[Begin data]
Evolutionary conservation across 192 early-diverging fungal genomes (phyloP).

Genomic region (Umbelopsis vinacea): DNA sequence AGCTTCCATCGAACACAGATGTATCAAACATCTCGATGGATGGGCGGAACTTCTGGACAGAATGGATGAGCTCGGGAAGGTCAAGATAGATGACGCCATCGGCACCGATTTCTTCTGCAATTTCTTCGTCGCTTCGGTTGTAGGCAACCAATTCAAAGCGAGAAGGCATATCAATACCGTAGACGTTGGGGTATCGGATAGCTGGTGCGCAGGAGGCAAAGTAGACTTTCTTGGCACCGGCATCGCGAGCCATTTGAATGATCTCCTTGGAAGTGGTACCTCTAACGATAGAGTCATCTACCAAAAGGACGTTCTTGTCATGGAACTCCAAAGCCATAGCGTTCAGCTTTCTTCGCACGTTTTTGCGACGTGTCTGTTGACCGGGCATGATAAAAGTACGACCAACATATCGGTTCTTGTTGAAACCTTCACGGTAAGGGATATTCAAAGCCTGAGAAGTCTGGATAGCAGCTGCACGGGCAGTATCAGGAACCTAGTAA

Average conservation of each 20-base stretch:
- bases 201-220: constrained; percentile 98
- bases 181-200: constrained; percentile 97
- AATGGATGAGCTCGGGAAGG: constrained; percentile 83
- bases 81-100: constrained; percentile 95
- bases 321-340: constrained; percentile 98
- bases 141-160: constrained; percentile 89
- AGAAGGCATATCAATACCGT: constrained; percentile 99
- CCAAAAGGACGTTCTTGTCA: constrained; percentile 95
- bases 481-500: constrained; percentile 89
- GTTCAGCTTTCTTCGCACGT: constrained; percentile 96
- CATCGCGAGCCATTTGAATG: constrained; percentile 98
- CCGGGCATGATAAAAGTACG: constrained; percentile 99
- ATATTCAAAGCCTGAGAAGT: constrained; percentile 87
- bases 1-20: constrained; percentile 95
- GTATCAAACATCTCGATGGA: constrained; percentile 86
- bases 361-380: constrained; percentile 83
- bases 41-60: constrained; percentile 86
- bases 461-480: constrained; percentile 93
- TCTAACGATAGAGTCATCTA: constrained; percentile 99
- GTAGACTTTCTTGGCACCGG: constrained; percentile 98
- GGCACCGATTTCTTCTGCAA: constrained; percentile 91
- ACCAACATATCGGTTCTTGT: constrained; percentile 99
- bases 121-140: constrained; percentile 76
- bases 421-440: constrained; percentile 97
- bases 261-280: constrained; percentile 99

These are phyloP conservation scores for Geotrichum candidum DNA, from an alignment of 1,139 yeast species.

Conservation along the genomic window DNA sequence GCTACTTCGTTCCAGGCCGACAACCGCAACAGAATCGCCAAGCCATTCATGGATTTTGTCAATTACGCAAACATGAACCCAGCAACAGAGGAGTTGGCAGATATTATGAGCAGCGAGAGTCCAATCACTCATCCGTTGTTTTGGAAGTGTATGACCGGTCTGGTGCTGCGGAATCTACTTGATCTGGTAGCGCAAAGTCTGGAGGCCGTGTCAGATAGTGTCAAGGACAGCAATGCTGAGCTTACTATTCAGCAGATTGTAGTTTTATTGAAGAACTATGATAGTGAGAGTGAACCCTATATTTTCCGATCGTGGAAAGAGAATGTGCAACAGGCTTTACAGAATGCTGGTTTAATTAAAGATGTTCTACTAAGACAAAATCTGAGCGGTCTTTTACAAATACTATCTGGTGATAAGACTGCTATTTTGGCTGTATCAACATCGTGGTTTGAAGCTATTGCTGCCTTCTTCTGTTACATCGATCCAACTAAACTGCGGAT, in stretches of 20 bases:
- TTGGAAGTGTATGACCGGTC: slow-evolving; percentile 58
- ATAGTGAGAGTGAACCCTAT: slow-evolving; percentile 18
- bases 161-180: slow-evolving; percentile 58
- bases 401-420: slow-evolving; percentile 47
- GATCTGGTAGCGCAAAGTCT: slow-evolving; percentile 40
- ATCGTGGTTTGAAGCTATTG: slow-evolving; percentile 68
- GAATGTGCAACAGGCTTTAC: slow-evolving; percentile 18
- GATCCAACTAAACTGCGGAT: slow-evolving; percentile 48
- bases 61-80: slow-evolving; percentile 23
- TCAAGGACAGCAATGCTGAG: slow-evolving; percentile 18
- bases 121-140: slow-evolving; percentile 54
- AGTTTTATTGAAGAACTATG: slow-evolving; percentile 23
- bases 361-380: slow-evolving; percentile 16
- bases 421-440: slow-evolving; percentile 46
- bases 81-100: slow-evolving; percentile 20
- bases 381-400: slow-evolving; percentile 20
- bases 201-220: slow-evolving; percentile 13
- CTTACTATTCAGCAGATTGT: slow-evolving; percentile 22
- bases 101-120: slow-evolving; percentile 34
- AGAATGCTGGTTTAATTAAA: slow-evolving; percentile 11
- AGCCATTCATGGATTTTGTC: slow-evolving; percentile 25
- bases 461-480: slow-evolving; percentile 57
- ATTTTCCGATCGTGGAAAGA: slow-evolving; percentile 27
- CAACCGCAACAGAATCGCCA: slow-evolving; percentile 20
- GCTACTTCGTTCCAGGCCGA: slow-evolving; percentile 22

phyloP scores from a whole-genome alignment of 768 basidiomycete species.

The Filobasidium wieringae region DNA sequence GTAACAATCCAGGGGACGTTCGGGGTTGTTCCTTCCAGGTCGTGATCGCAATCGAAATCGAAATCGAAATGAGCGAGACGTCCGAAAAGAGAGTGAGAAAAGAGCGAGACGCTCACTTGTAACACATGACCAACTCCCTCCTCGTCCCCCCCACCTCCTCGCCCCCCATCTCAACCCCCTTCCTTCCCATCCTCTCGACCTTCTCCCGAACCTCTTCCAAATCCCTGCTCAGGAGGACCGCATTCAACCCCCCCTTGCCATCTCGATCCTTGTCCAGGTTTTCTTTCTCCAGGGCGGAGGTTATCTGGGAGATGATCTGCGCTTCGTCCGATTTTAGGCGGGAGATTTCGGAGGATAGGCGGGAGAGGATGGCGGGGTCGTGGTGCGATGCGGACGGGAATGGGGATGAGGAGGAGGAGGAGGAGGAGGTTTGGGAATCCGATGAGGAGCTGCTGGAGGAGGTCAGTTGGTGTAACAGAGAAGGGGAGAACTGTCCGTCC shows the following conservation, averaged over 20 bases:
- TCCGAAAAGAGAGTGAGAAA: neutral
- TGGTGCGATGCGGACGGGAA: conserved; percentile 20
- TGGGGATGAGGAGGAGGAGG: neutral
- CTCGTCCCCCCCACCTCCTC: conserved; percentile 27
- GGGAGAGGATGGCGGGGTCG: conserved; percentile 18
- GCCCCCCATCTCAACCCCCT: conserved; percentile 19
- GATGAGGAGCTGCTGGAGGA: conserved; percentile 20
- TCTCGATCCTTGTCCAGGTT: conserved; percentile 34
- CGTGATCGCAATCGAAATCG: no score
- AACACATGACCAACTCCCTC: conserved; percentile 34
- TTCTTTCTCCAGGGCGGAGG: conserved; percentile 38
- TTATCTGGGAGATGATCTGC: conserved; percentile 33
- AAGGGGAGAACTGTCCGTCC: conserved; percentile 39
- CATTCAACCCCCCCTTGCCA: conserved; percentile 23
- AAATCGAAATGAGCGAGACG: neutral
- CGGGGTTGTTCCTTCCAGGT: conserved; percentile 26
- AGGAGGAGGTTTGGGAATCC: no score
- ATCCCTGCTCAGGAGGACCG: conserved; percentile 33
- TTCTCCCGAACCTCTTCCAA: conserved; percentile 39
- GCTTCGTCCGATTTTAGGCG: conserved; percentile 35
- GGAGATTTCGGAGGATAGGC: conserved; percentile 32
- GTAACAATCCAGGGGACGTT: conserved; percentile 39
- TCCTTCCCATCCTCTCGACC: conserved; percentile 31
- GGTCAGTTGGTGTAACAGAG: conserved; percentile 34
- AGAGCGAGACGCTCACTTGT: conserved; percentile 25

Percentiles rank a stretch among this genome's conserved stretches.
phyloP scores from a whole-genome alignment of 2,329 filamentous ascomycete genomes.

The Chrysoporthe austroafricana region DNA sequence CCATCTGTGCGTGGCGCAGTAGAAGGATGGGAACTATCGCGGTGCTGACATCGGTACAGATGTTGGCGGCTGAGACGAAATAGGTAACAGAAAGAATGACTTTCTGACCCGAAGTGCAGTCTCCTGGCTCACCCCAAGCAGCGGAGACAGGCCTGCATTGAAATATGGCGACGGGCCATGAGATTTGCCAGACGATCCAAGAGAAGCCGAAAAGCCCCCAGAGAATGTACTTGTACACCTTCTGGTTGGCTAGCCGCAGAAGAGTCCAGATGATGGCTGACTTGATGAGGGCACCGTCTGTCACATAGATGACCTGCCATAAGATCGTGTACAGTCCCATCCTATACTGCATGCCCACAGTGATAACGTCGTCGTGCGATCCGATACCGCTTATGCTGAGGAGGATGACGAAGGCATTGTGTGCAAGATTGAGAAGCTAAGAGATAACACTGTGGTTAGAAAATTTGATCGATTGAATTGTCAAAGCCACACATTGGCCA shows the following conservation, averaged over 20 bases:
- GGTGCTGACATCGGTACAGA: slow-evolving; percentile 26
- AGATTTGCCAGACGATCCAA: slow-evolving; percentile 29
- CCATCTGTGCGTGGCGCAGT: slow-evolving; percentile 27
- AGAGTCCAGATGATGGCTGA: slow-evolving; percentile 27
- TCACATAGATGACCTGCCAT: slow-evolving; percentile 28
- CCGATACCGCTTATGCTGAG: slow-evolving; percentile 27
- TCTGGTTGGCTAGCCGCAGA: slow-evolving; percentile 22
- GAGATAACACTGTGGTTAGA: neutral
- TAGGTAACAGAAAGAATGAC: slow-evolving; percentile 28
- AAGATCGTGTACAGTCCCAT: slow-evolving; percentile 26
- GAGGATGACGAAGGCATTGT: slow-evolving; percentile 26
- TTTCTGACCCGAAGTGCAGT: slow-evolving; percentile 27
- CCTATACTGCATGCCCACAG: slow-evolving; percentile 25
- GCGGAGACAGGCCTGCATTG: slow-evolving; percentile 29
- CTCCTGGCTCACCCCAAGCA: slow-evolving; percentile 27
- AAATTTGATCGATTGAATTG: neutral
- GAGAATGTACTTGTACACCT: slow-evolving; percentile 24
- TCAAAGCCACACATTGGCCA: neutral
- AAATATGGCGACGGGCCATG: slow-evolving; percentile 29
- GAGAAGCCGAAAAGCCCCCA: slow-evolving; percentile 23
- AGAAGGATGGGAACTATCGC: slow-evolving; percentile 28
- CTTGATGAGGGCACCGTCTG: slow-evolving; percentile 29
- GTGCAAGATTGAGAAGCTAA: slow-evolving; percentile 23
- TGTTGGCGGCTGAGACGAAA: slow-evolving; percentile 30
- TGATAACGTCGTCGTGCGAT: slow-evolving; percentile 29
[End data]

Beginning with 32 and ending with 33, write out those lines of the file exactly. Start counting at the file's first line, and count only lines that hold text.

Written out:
- ATAGTGAGAGTGAACCCTAT: slow-evolving; percentile 18
- bases 161-180: slow-evolving; percentile 58